Kultur, Zoologi og metafysisk spekulasjon

The place of Lippmann in life

In Filosofi, Litteratur on desember 12, 2010 at 4:54 pm

Have you ever considered the fact that the concept of ‘cold war’ was actually coined, that it was made up one day? Well the guy who did it was a journalist born in 1889 in the city of New York, who (among many achievements) won the Pulitzer Prize twice (1958 and 1962) and founded the magazine The New Republic in 1914 (which is still going strong). His name was Walter Lippmann.

 

In 1925 he published the book The Phantom Public. It is considered among many as representing a deeply pessimistic look on the modern democracy – a system that has not changed much since the times of the publication of the book, and which makes it relevant even today. In it he describes a realistic picture of the relationship between state and public, and with realistic I mean ‘what the nature of this relationship actually is in practice’. So it is not inherently pessimistic. It is the system we live in that ‘strikes us’ as pessimistic, that which is being portrayed in the book. Lippmann never hit me as a moralist, nor a critic for criticisms sake.

Approaching the book as a realistic outlook on ‘the modern system’, because it is a system – bureaucracy is not characterized by agency, but by specifically defined roles played out by people and machines, we can use this book to our own advantage. We can let Lippmann show us our place in the state, and what chances we have of making a change.

 

Insiders and outsiders

According to Lippmann we are all bystanders. He actually defines the public as a “random collection of bystanders”. We are all just persons living together based on various associations to other actors flowing around us, actors of which we have interests in – any social entity bigger than the individual is a mythical creature. The mythos of the modern world is Society, the Nation and The Community. (Can you hear the whispers of Thomas Hobbes and his monstrous Leviathan?) They do not have any materiality accept as persons acting according to a network of associations. These people are the bureaucrats. They are the insiders, while we on the other hand are the outsiders.

 

 

What is so important with this distinction between outsiders and insiders? Because, Lippmann answers, “their relations to a problem are radically different”. Bureaucrats have no personal relation to a problem – impartiality is a central ingredient of state organization, and is sometimes protected by law. So, “being external, his point of view is indirect”. When a problem is dealt with inside ‘the State’, it is being taken care of by people who do not care (because they are not allowed to). Of course, we all know this does not hold for the ‘professional’ politician, who will even manipulate truth “to what he considers the necessities of action, of bargaining, morale and prestige”.

 

Public opinion

The public has opinions, obviously. But what is the nature of this? As Lippmann says, “I have conceived public opinion to be not the voice of God, nor the voice of society, but the voice of the interested spectators of action”. So how does public opinion perform itself if it is not the voice of the society? Again we must look at what is actually happening in front of us. “When men take a position in respect to the purposes of others they are acting as a public”, Lippmann says. The public opinion is always acted out by representatives. If we want to be the public opinion we have to find individuals with similar interests and allow ourselves to represent them. In other words, we have to make a mythical creature out of our selves. We must attend to, and exploit the modernist indoctrinated notion of union based upon identity, and become something bigger than ourselves.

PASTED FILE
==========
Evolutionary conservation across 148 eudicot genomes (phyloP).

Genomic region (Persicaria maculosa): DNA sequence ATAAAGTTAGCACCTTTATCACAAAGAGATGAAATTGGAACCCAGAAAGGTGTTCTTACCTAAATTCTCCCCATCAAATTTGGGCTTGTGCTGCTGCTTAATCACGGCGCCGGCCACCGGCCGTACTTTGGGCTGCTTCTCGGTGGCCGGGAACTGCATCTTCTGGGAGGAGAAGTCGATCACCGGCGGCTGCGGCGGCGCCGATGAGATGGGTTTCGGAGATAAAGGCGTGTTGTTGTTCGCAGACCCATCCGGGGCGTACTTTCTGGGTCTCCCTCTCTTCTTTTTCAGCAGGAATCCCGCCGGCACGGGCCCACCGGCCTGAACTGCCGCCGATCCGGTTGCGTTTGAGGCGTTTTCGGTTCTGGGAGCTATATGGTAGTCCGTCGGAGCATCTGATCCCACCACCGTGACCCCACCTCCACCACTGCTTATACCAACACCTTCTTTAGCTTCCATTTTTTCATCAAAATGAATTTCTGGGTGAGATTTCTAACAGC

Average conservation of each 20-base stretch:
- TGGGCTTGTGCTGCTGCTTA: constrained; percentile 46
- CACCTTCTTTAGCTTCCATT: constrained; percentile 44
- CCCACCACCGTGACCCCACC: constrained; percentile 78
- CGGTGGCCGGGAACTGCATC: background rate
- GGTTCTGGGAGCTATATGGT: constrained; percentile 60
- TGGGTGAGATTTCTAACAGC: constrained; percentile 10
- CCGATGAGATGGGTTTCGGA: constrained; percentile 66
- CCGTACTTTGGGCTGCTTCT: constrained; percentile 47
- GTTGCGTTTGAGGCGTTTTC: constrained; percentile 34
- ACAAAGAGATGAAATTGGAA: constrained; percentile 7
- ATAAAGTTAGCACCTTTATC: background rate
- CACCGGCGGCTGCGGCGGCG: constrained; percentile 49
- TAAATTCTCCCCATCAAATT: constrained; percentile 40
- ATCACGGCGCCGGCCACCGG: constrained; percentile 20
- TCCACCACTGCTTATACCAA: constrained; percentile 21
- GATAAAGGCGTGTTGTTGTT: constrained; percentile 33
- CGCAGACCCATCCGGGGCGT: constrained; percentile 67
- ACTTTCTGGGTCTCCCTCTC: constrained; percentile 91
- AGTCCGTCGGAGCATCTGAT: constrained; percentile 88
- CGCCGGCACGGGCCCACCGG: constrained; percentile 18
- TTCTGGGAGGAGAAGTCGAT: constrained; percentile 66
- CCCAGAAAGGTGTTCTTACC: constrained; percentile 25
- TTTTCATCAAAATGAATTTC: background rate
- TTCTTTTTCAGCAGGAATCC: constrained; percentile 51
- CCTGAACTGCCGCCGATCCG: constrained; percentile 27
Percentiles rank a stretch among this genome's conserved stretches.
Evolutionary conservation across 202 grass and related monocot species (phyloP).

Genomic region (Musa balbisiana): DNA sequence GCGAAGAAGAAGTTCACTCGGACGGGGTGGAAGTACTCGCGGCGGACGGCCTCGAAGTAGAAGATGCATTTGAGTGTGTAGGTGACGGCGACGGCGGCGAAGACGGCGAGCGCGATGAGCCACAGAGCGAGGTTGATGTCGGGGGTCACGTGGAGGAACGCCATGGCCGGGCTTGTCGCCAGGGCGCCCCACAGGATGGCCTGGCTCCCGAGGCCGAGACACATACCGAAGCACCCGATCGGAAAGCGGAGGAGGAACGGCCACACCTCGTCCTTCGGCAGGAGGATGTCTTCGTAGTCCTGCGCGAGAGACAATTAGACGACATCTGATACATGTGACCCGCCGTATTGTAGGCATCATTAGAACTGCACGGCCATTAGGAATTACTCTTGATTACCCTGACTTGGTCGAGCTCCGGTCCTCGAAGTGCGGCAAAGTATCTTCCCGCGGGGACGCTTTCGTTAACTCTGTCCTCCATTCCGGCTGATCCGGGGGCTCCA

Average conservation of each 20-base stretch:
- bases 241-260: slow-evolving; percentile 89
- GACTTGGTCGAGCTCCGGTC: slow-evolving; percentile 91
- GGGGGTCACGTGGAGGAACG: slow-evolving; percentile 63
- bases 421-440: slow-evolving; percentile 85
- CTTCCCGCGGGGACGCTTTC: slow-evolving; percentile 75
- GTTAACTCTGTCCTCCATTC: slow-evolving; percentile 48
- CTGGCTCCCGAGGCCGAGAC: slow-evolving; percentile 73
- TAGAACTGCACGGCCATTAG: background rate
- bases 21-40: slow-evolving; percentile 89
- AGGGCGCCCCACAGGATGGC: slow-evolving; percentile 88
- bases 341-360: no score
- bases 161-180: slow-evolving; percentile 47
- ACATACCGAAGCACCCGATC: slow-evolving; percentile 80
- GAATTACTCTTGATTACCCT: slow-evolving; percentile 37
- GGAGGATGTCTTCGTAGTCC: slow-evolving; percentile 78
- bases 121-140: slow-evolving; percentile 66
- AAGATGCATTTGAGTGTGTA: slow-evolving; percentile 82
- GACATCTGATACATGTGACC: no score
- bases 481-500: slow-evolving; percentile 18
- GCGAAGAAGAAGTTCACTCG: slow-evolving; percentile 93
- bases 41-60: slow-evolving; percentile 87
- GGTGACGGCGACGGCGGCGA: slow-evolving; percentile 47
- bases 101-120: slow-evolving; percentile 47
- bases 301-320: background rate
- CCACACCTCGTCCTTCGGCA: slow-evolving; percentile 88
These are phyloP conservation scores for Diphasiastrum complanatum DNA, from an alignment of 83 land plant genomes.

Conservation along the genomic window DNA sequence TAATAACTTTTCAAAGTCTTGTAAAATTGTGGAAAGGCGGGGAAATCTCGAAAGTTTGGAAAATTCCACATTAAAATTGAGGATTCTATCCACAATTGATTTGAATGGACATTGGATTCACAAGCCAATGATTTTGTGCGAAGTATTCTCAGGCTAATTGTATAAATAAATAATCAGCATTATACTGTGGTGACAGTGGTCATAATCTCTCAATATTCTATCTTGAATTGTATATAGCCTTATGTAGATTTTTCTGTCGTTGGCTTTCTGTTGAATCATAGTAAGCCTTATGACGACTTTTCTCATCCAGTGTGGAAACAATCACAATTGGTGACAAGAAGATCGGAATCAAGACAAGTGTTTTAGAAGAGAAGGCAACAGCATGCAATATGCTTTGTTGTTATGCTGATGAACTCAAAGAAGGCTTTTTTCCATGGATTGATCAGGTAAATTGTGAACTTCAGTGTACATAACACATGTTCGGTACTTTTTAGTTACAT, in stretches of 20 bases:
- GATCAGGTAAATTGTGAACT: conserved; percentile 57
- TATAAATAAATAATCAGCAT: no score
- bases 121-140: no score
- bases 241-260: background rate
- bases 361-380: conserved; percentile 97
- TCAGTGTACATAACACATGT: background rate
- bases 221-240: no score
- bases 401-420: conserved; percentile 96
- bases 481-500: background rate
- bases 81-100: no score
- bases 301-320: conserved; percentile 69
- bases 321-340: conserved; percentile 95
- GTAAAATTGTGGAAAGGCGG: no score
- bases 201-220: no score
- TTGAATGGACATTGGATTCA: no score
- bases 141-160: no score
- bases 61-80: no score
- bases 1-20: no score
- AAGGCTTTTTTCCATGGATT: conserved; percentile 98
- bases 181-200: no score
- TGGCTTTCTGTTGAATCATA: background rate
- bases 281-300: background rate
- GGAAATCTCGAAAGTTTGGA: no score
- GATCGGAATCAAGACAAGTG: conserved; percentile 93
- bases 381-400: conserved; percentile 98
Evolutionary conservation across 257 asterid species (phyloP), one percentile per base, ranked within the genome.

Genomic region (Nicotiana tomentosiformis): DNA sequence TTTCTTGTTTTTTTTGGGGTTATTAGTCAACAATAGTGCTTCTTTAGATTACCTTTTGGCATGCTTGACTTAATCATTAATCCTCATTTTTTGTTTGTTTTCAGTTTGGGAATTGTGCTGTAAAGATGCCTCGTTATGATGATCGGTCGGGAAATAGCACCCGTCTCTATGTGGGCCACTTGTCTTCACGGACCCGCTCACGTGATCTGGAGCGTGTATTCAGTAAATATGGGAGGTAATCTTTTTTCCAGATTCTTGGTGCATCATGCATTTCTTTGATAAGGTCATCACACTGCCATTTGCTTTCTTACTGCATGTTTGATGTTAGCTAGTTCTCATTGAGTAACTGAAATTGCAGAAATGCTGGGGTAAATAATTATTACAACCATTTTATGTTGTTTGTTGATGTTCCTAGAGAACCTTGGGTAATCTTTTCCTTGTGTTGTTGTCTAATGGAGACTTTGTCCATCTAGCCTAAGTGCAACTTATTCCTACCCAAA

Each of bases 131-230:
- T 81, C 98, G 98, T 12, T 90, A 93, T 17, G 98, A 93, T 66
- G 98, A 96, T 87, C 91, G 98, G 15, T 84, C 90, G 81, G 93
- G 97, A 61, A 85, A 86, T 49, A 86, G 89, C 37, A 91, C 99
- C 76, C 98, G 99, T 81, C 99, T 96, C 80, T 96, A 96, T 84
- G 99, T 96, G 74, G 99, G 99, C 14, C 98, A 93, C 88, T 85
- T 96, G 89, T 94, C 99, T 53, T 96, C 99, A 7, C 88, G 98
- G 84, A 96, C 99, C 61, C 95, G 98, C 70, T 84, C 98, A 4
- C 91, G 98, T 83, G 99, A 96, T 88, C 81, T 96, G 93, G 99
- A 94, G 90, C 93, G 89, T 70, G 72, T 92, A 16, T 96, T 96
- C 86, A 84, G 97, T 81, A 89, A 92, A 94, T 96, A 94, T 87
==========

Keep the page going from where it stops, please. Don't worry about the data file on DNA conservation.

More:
Society is nothing more than “the adjustments between individuals and their things”. By changing society, it follows that we have to affect the adjustments, to change them. So how do we go forward in this procedure, what should be our modus operandi? Stick to the truth you say? I think not, because, as Lippmann again answers, “however deep the personal interest of the statesman is favor of the truth as a method, he is almost certainly forced to treat truth as an element of policy”. Actually, Lippmann outlines only one possible method for influencing the public affairs: go directly to the individual(s) in the affair. People influence public affairs “only if they influence an actor in the affair”. (The actor can be anything; the concept is not necessarily connected to biological humans; just looks at the case of WikiLeaks, was it not the documents that created the controversy?)

 

A Lippmannian road to change

  1. Define properly what the problem is.
  2. Do your research and find your allies! (More associated connections means more existence.)
  3. Create controversy by appearing publicly. (Find the best suitable way in your society.)
  4. Remember to ‘represent’ the public! (Make yourself a spokesman for the masses.)
  5. Go directly to the persons involved – preferably, I guess, without telling anyone else. (You won’t get through the mouse hole with the rabble on your tail!)

(And remember: “sincerity is no index of intelligence”.)

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